If it be true that there are an appreciable number of Negro youth in the land capable by character and talent to receive that higher training, the end of which is culture, and if the two and a half thousand who have had something of this training in the past have in the main proved themselves useful to their race and generation, the question then comes, What place in the future development of the South might the Negro college and college-bred man to occupy? That the present social separation and acute race sensitiveness must eventually yield to the influences of culture as the South grows civilized is clear. But such transformation calls for singular wisdom and patience. If, while the healing of this vast sore is progressing, the races are to live for many years side by side, united in economic effort, obeying a common government, sensitive to mutual thought and feeling, yet subtly and silently separate in many matters of deeper human intimacy—if this unusual and dangerous development is to progress amid peace and order, mutual respect and growing intelligence, it will call for social surgery at once the delicatest and nicest in modern history. It will demand broad-minded, upright men both white and black, and in its final accomplishment American civilization will triumph. So far as white men are concerned, this fact is to-day being recognized in the South, and a happy renaissance of university education seems imminent. But the very voices that cry Hail! to this good work are, strange to relate, largely silent or antagonistic to the higher education of the Negro.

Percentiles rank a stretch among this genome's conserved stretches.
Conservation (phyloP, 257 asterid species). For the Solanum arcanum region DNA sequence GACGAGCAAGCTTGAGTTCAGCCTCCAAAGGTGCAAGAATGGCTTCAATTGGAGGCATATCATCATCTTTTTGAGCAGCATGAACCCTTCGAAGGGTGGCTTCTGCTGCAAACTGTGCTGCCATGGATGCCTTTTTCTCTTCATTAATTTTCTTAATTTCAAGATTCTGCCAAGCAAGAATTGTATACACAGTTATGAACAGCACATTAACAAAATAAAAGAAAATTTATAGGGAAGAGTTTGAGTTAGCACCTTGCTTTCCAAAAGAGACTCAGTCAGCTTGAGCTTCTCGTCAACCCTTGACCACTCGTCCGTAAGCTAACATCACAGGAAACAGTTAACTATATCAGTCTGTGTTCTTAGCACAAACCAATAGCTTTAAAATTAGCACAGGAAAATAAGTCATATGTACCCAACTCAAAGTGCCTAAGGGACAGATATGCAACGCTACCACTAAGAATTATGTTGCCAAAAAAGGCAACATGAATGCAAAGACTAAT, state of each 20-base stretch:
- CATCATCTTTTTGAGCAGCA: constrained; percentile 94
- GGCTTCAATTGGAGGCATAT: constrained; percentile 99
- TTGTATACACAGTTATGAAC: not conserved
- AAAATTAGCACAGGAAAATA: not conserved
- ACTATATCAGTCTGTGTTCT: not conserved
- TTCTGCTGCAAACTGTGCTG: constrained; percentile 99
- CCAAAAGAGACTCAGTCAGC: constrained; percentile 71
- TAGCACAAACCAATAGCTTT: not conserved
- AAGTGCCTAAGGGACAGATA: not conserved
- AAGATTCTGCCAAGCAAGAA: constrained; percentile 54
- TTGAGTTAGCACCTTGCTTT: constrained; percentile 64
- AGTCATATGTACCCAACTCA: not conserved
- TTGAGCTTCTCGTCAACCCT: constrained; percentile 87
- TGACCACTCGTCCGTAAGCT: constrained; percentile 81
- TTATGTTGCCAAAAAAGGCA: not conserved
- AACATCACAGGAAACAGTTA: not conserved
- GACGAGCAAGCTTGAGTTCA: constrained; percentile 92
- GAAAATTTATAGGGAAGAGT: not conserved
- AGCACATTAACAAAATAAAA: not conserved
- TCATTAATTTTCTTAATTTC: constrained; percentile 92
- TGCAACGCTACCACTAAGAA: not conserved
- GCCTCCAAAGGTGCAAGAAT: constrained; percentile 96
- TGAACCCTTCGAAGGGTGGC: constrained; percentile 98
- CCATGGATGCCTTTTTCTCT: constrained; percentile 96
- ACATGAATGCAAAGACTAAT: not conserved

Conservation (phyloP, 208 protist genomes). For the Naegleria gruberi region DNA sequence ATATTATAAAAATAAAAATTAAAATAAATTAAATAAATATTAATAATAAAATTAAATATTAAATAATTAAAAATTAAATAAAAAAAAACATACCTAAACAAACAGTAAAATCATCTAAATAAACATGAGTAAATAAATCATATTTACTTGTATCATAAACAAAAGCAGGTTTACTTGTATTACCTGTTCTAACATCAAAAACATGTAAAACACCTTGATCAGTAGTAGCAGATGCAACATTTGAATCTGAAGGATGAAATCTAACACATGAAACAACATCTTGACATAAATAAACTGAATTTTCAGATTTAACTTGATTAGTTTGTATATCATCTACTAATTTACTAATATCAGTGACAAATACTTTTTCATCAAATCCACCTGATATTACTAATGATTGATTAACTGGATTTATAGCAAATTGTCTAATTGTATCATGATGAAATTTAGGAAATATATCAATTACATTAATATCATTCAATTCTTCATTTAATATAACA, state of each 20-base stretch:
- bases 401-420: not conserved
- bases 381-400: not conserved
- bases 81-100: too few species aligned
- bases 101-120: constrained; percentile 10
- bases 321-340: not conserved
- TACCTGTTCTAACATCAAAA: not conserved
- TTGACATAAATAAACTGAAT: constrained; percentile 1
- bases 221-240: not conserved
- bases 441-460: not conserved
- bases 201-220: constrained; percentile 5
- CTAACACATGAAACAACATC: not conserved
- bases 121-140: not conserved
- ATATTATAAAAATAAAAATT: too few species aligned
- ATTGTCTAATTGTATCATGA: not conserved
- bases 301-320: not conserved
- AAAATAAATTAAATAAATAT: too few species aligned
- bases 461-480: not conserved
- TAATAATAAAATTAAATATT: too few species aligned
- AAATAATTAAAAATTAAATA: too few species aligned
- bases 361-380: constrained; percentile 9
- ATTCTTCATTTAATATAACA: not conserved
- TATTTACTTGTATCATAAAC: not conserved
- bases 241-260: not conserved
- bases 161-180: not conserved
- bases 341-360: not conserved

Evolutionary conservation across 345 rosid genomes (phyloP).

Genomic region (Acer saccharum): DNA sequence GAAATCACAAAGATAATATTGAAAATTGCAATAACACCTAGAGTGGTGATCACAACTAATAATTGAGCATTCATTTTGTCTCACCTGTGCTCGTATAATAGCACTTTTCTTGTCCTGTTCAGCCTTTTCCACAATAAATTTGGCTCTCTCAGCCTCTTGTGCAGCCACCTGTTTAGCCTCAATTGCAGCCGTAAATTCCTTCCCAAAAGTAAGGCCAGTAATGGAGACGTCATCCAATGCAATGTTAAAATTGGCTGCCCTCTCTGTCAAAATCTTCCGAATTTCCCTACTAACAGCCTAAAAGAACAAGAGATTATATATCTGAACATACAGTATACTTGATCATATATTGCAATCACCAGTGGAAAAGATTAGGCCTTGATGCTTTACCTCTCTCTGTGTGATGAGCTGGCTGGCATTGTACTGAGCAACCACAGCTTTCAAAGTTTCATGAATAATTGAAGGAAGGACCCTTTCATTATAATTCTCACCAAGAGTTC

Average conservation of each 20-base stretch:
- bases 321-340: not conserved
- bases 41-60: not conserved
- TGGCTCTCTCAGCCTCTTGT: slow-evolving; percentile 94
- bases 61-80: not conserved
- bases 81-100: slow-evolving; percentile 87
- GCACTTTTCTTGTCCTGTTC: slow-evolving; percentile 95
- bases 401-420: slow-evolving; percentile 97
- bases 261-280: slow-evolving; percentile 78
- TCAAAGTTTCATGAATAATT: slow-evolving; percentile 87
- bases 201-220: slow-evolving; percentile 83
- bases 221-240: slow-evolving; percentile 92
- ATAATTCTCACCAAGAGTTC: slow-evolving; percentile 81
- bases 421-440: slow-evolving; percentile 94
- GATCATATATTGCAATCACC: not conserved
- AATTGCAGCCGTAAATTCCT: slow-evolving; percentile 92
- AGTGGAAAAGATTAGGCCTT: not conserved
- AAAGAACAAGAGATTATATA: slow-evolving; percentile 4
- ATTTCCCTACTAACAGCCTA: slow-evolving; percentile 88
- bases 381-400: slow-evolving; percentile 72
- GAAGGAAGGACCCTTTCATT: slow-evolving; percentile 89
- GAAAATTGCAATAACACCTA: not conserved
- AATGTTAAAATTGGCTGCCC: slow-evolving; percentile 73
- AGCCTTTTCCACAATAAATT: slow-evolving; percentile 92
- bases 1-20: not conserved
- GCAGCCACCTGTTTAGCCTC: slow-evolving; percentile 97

Strange to relate! for this is certain, no secure civilization can be built in the South with the Negro as an ignorant, turbulent proletariat. Suppose we seek to remedy this by making them laborers and nothing more: they are not fools, they have tasted of the Tree of Life, and they will not cease to think, will not cease attempting to read the riddle of the world. By taking away their best equipped teachers and leaders, by slamming the door of opportunity in the faces of their bolder and brighter minds, will you make them satisfied with their lot? or will you not rather transfer their leading from the hands of men taught to think to the hands of untrained demagogues? We ought not to forget that despite the pressure of poverty, and despite the active discouragement and even ridicule of friends, the demand for higher training steadily increases among Negro youth: there were, in the years from 1875 to 1880, twenty-two Negro graduates from Northern colleges; from 1885 to 1895 there were forty-three, and from 1895 to 1900, nearly 100 graduates. From Southern Negro colleges there were, in the same three periods, 143, 413, and over 500 graduates. Here, then, is the plain thirst for training; by refusing to give this Talented Tenth the key to knowledge can any sane man imagine that they will lightly lay aside their yearning and contentedly become hewers of wood and drawers of water?